Wednesday, August 17, 2011

Review: No Permanent Scars by Michael Hemery

Title:No Permanent Scars
Author:Michael Hemery
Publisher:Silenced Press
Pub. Date:01/31/2011
ISBN:0979241065 (ISBN-13 9780979241062)

No Permanent Scars reads how creative nonfiction should read: Like fiction. Like nonfiction. Like memoir. Like humor. Like literature. Like life. It’s about childhood, adulthood, the neighborhood and what it means to be a kid, a parent, a teacher, a human. Michael Hemery illuminates an honest working-class existence, offering both the sober realities of class discrimination and the humor and love of family. Intertwined with serious issues such as suicide, alcoholism, abuse, religion, and immigration, Hemery also endures a painfully slow and often naive coming of age (he once mistook an obvious prostitute for an office supply store employee). This is going to be the best book you’ll read this year.

(Summary and cover via Goodreads)

This book is a basically a memoir told in a series of non-fiction essays. It skips around chronologically but combines different parts of the author's life to touch on different themes. A wide variety of themes are discussed, ranging from humorous to serious and everything in-between. Although this book differs from  memoir in that you don't necessarily get a "life story", you certainly get a very good sense of the who the author is.

The essays vary from very short to much more detailed. I had a hard time connecting with some, but there were many that I absolutely loved. I particularly enjoyed the stories about his piano playing "career" and his teaching career. Although they varied greatly in tone, they were both prime examples of great writing. I was also amazed that the author was able to convey a lot of emotions in very few words sometimes. The sections involving his wife tended to be short, but you absolutely can feel the affection and love that is there. He made me love his wife and parents, which can sometimes be hard to do when dealing with some of the tough subject matter in here.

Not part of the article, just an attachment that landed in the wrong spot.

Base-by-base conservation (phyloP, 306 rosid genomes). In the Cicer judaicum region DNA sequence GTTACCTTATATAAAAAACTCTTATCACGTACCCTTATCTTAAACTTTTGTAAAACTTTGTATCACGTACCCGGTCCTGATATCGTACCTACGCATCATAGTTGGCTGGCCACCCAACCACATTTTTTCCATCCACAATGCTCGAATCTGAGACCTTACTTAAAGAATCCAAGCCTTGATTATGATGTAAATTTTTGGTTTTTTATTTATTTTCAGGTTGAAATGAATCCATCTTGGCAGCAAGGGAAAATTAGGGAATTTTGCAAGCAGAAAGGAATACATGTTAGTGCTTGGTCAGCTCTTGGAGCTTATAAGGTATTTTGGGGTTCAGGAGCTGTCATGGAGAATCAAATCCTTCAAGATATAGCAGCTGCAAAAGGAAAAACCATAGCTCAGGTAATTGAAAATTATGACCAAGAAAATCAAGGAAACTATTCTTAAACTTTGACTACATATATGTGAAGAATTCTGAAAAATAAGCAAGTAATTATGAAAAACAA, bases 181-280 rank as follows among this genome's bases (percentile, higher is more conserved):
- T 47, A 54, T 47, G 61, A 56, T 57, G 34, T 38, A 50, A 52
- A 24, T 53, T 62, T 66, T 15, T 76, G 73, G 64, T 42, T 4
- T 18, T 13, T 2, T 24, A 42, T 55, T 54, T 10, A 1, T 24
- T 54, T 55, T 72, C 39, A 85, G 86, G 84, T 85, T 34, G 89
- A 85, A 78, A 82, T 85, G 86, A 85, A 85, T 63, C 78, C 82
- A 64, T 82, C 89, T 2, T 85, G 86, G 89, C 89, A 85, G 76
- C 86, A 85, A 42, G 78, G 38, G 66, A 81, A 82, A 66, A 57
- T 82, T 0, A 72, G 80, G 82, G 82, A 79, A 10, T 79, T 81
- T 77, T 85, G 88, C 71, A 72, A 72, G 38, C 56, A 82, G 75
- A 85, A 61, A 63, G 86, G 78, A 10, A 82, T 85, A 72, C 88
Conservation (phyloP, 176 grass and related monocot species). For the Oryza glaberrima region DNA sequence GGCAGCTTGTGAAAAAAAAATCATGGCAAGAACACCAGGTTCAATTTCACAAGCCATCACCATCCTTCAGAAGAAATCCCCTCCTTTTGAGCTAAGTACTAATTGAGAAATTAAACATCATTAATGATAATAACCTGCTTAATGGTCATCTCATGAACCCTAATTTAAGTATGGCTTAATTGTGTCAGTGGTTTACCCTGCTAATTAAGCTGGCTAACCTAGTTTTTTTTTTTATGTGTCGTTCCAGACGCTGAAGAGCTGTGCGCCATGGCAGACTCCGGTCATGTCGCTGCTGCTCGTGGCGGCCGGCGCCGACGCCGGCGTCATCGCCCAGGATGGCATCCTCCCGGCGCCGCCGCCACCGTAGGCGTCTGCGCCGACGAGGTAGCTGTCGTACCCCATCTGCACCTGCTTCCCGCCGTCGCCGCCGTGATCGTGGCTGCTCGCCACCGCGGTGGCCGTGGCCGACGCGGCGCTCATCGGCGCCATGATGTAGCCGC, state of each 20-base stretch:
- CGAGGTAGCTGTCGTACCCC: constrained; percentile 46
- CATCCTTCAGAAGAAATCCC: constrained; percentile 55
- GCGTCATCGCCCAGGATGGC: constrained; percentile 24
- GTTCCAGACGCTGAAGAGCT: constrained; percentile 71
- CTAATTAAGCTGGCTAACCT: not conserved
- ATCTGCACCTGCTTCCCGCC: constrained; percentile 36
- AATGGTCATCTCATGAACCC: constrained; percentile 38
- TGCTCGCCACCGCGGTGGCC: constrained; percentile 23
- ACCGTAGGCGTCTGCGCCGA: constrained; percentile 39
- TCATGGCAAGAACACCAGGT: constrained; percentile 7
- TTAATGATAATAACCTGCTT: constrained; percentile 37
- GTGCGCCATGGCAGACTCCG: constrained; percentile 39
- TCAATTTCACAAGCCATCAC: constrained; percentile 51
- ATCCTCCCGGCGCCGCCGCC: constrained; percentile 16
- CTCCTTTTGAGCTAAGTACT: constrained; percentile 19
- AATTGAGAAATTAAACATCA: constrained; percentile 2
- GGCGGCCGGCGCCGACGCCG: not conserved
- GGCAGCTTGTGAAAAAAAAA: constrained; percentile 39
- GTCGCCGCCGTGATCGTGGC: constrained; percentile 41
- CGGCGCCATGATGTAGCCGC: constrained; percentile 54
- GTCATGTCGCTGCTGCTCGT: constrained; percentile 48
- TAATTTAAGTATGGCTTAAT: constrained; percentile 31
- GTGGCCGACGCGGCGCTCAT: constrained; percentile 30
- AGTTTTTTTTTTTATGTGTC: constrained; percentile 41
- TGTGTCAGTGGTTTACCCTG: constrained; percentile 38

I thought this book was very good. There is beautiful flow to the stories. I think that it's rather fascinating to get to see inside of a person, and the author certainly lays it all out there for you. In holding nothing back, you get to live parts of his life with him. It seems like despite what may have been some tough times, he has weathered the various storms rather well. When a book like this makes me think the author and I could be friends, I feel like it's done a great job.

Book provided for review by Librarything First Reads.

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